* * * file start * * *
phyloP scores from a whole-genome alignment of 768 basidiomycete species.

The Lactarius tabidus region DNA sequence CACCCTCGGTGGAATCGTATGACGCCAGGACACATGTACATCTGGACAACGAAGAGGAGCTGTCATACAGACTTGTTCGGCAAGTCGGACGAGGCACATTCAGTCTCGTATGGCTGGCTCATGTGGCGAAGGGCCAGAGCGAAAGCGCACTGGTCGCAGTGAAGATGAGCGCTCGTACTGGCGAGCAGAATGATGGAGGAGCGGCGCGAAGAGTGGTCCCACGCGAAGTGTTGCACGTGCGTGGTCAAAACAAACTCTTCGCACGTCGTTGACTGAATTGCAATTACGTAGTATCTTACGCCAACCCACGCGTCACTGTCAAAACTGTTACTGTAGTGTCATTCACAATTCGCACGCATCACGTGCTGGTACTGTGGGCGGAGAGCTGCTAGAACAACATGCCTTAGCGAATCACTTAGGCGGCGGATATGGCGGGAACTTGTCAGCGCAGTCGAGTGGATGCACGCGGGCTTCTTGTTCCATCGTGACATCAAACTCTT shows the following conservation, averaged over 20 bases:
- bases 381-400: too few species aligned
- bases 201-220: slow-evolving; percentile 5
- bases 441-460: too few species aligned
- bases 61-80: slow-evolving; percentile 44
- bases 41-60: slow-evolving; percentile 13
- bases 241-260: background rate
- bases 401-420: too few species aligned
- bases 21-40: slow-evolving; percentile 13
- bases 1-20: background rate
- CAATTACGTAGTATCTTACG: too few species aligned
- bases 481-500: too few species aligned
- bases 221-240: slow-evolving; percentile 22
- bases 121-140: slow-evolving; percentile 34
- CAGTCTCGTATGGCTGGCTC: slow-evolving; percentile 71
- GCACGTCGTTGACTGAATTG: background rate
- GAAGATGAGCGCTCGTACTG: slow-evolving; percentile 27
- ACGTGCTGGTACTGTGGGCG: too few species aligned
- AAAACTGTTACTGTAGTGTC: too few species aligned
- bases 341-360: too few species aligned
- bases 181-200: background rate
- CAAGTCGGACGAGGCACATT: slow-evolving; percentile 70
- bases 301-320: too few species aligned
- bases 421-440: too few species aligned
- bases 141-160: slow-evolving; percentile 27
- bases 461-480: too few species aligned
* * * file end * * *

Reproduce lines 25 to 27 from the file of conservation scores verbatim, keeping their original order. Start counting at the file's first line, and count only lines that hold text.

- bases 421-440: too few species aligned
- bases 141-160: slow-evolving; percentile 27
- bases 461-480: too few species aligned